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business, culture, deming, improvement, leadership, lean, lean thinking, management, tps, transformation

Driving Improvement Through Systems Thinking

“Management of a system requires knowledge of the interrelationships between all of the components within the system and of everybody that works in it.” W. Edwards Deming

One important discovery people make when they start on a lean journey is how much they still need to learn about their business.  Although they may have extensive knowledge about individual parts of their products, processes, markets, etc., lean thinking forces them to connect the components as a system, which is something many organizations have never done before.

When starting an improvement effort, I usually ask about the minimum target the team is attempting to achieve.  The answer is often something made up on the spot or a generalization, like as much as possible.  Improvement efforts should generally be driven by the actual requirements of the business.  For example,  if a company determines that the time between a customer placing an order and receiving the product is too long, it should determine an improvement target based on what the business needs.  If it currently takes 42 days and customers expect to receive the product in 22 days because of their needs or what competitors are offering, the minimum improvement needed is 20 days.  Although the gap appears to be significant, people will look at it as if it is based in reality, rather than a target that management dreamed up.  So,  instead of thinking of it as an impossible target, it becomes possible and something that the business needs to survive.  Attempts to go beyond the 22 day target can be attempted later, but should still be based on strategic reasons.

Although the concept appears simple, it can become much more difficult when applied to something deeper in the business than a product lead time.  In an oil and gas operation, for example, suppose it is taking too long to change out filters on a compressor.  Setting an improvement target would require first understanding what “too long” means.  This involves quantifying the compressor’s contribution to the overall system, and includes things like: the overall production target; uptime of the facility required to meet the production target; uptime of the subsystem where the compressor is located in order to meet the facility uptime; the compressor startup time after maintenance; the current uptime of the compressor; and the time needed to change the filters.  By understanding how all of these elements connect and contribute to the production target, it becomes easier to accurately determine the gap between the required time to change out filters and the actual time.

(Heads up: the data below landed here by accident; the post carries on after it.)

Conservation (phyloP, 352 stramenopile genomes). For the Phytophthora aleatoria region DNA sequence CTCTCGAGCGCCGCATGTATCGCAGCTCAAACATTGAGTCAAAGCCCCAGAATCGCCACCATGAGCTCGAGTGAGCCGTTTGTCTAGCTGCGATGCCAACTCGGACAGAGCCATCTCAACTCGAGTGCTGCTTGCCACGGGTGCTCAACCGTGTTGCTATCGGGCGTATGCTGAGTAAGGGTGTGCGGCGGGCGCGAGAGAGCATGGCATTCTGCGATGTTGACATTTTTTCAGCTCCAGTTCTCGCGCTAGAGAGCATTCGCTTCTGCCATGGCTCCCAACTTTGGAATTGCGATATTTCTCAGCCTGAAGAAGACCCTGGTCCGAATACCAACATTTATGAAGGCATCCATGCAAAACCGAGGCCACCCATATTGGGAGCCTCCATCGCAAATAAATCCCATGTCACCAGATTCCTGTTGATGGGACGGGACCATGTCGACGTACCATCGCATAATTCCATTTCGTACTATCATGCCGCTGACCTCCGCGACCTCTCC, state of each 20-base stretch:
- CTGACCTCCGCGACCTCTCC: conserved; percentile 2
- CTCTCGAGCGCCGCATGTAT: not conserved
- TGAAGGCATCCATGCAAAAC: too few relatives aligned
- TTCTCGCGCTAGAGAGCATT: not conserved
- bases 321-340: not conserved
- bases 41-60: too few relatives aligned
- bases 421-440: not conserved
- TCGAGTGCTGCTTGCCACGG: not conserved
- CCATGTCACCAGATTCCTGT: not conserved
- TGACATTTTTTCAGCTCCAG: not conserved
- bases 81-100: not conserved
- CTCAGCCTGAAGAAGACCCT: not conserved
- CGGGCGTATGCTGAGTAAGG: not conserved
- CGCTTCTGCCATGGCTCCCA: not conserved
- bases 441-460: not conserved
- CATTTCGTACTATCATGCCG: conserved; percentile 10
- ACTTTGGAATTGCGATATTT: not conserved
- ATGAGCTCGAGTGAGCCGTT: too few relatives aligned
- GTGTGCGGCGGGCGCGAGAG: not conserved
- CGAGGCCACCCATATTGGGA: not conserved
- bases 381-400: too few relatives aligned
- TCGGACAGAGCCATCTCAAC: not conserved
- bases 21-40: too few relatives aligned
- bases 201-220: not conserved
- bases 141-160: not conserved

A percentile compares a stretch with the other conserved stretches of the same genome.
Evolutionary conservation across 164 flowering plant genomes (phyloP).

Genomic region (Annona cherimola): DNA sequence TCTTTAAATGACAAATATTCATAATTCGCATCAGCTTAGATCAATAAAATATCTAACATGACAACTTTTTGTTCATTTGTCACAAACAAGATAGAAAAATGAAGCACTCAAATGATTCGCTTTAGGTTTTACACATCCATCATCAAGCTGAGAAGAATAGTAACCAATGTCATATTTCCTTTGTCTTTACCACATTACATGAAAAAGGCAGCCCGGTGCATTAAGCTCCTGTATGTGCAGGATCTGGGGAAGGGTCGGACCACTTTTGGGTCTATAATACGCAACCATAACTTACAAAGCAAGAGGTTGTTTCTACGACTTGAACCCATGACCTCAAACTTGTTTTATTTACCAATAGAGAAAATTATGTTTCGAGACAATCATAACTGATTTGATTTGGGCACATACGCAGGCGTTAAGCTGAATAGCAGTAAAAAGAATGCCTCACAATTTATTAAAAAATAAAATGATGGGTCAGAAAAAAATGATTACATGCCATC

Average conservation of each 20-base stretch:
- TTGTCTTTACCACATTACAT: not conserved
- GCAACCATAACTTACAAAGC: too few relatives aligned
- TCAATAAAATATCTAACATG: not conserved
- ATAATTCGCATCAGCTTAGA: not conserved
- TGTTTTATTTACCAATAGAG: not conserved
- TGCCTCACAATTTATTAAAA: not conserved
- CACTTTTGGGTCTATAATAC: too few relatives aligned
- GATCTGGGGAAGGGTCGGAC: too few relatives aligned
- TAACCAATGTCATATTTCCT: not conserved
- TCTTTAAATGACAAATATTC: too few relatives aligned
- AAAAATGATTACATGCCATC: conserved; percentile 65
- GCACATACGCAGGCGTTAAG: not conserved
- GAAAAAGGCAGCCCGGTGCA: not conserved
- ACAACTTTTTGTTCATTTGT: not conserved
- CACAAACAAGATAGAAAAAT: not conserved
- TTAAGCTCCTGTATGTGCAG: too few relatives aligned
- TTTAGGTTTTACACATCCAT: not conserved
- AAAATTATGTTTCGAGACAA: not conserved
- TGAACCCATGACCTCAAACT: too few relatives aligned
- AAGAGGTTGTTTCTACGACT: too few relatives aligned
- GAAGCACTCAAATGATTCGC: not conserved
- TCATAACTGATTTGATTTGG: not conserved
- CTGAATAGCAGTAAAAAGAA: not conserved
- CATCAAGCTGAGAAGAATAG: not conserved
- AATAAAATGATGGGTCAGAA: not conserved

The more people learn the connections the components have with each other to achieve the overall business objectives, the easier it will be to see the problems and set improvement targets based on reality rather than gut feel.  It is not enough for people to know that the work they do contributes to the organization’s purpose and objectives – they must know how.  This comes through a continual focus on coaching and basing improvement activities on learning, which happens through questioning, discussing, and connecting to gemba.

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About Gregg Stocker

Gregg Stocker is a lean advisor for Hess Corporation. He possesses over 20 years experience in a variety of disciplines including operations, manufacturing, human resources, quality, and strategic planning, and has worked in manufacturing, service, and oil & gas industries. He has extensive international experience, including successfully leading an $65 million business in The Netherlands. He authored the book, “Avoiding the Corporate Death Spiral: Recognizing & Eliminating the Signs of Decline,” (Quality Press, 2006) and was a contributing author to "The Lean Handbook," (Quality Press, 2012). Gregg is a frequent speaker and recognized expert in business and performance improvement having been interviewed on television, radio, and in a number of newspaper and magazine articles including The New York Times, Washington Post, BusinessWeek, and InformationWeek. Gregg has implemented change in organizations ranging in size from $10 million to more than $100 billion. He is a team-oriented leader who achieves results by improving teamwork, focus, and communication throughout the organization.

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